Day: May 12, 2019

France: Torture of calves in Tollevast


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The calves in video should be transported from Ireland to Holland. Before and after the long transport, they are dumped near of Tollevast, France, to be fed and rest. But what the activists of filmed there is cruel!

They were beaten, hit in the face, and were entered by workers, in a rest area, in France, where they were supposed to rest, according to secret records.

Some were kicked and hit so hard that they collapsed in the shocking scenes, as you can see during a secret investigation into the treatment of living exports.

It is the first time that brutal and illegal violence against animals sent to Europe is covered by hidden cameras.

The images show that a worker near Cherbourg, in Tollevast,  casually beat calves with a pole on the face and then forcibly hit another side. Many animals – not weaned and still need breast milk – are grabbed by the ears and dragged to the feeders.

While the animals are drinking, the worker is beating them unnecessarily on the back.

When a calf tries to move among the others, the worker drags it away and knocks it to the ground. Another is roughly pulled out of a feeder, beaten and pushed back violently.

But the most terrible scenes show the worker jumping and stomping on a calf.

Transport de veaux nourrissons en Europe homme sautant sur un veau

Another animal is so badly injured that it was filmed, dragging along only its forelegs. Later, when it was helpless, it was kicked by a worker. Investigators said the men screamed as they fell on their calves.

The resting place is certified by the EU as “high quality” and has received grants for renovations!!!

Eyes on Animals activists and French L214 groups who revealed the “terrible” abuse said the young animals were already exhausted, suffered from fatigue, thirsty and lack of food from trips over 18 hours from Rosslare to Cherbourg, when they were unloaded near Tollevast.

At least 2,500 calves are unloaded at the center every 12 hours before being reloaded for trips to Dutch veal farms, activists say.

transports d'animaux

According to the investigators, dealing with the calves is “violent and shocking,” and neither other employees nor the manager interfered.

Contacted on Thursday, the site manager ensures “to have remained speechless before the video”. “It’s just amazing, if the young man had not resigned two weeks ago, he would have been fired immediately,” he swears. According to the investigators, neither other employees nor the manager interfered.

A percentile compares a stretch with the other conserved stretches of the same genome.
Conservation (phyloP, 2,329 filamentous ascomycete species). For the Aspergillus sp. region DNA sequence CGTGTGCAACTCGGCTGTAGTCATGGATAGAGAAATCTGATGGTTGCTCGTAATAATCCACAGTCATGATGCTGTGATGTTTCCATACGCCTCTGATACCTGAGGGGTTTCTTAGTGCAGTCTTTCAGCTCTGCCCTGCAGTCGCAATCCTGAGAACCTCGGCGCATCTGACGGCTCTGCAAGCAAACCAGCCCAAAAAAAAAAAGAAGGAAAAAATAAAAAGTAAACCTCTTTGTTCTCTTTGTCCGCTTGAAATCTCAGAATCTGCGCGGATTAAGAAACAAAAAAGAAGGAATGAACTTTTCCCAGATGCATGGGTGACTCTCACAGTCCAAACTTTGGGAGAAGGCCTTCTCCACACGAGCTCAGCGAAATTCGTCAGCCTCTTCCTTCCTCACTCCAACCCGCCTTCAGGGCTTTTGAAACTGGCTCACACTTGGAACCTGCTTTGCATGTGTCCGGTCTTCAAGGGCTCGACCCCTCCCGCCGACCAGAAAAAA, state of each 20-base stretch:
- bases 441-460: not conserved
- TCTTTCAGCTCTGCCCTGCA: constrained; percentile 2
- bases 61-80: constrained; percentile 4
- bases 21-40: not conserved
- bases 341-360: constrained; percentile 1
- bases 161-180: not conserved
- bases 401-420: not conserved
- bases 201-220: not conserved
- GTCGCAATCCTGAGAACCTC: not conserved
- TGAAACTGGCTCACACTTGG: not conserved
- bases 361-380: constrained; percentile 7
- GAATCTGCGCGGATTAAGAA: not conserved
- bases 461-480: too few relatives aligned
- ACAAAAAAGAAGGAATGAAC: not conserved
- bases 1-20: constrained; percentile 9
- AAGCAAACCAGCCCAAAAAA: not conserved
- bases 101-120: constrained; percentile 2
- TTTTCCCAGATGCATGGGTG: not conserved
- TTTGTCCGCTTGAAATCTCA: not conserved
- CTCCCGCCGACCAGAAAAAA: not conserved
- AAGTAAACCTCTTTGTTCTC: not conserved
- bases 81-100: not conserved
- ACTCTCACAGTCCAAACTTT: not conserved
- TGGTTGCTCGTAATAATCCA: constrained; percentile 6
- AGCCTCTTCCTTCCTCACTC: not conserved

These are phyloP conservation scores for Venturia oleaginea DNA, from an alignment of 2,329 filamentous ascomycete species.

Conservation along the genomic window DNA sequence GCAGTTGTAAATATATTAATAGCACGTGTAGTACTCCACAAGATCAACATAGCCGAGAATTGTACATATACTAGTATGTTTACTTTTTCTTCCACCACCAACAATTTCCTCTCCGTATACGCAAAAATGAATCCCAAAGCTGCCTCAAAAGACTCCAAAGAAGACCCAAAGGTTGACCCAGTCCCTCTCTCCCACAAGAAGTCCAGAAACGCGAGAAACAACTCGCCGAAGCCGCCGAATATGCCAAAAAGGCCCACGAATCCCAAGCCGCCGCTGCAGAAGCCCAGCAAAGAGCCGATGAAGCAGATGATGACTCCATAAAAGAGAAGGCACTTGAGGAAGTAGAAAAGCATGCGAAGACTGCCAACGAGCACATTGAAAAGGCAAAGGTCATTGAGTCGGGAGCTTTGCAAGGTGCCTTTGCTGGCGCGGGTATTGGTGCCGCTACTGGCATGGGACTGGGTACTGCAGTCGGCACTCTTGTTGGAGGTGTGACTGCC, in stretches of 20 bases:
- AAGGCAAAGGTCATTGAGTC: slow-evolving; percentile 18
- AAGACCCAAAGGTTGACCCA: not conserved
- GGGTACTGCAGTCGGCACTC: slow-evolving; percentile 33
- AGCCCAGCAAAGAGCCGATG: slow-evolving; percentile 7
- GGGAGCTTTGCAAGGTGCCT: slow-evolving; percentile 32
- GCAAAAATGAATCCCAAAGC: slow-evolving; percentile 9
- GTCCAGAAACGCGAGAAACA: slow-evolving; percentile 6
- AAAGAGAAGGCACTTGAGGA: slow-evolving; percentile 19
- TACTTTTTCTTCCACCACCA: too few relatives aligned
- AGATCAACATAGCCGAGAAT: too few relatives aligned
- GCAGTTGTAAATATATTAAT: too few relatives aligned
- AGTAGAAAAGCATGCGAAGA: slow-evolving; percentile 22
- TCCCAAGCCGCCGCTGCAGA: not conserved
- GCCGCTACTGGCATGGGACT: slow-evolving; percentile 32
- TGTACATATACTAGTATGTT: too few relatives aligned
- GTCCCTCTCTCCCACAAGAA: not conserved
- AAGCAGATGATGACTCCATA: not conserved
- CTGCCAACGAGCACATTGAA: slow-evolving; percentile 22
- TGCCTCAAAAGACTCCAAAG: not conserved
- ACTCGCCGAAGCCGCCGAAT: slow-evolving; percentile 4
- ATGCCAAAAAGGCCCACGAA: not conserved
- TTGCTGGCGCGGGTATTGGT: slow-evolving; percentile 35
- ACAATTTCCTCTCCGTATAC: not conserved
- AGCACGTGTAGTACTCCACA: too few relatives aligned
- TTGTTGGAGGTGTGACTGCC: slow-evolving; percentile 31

French media have reported that a man was arrested for cruelty.

Eyes on Animals, together with CIWF, TSB | AWF and L214, controlled 23 truckloads of animals over the past month. They said calves were routinely driven from the port of Rosslare (IR) to the port of Cherbourg (FR). The transport time was a total of 56 hours and 35 minutes (!!!), 13 hours more than the EU Transport Regulation allowed.
In addition, one must mention the inadequate hydration systems.

Nicola Glen of Eyes on Animals said: “The calves suffered from upset stomach, especially from diarrhea, and were already very weak, suffering from fatigue, lack of food, lack of water and rest due to overcrowding.”

Ireland’s live exports are rising and MEPs are pushing for further increases. Last year, the country sent 246,000 cattle, including 160,000 calves, abroad, an increase of 30 percent compared to 2017, which also represents an increase of 30 percent compared to 2016.

Northern Ireland exports an estimated 25 percent of male calves to veal factories, mainly in the Netherlands.

Irish Agriculture Minister Michael Creed told MEPs: “I will continue to work for exporters on this issue,” adding, “What I will not do, however … is to facilitate the export of living beings through breaches of the rules.”

L214 and Eyes on Animals call on the EU to ban all animal transports.


My comment: The driver informed the activist that he had indicated his rides book to the Abbeville control center and that this had been approved by the Irish authority.
The violations will be forwarded to the authorities in southern Ireland and the Netherlands.

In its report, the organization asked for an explanation of why travel books were approved, even though they are clearly in violation of the European Pet Transport Regulation 1/2005.
That’s what they said.

And if they do not receive a satisfactory explanation for this violation, they will send an official complaint to the European Commission.
Ireland is an EU member.
France is an EU member.
Obviously, neither country has any respect for the EU transport law and no fear of sanctions.
Because EU never punishes her loyal servants.
In Germany, less than one percent of animal transports are controlled.
The law is only on paper, there is virtually no control.

My best regards, Venus


For the mother day


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Who does not know it? We all know the lovely advertising signs: “Our mother is the best”. The love of the mother is considered one of the strongest feelings ever.
But it is always forgotten that nonhuman mothers are not allowed to experience this feeling.

And I think today especially of them.

I remember the chickens who are locked up to lay eggs until their bodies are completely exhausted. I think of their male children, who never knew their mothers, because they are gassed or shredded shortly after their birth and after the first “beep”.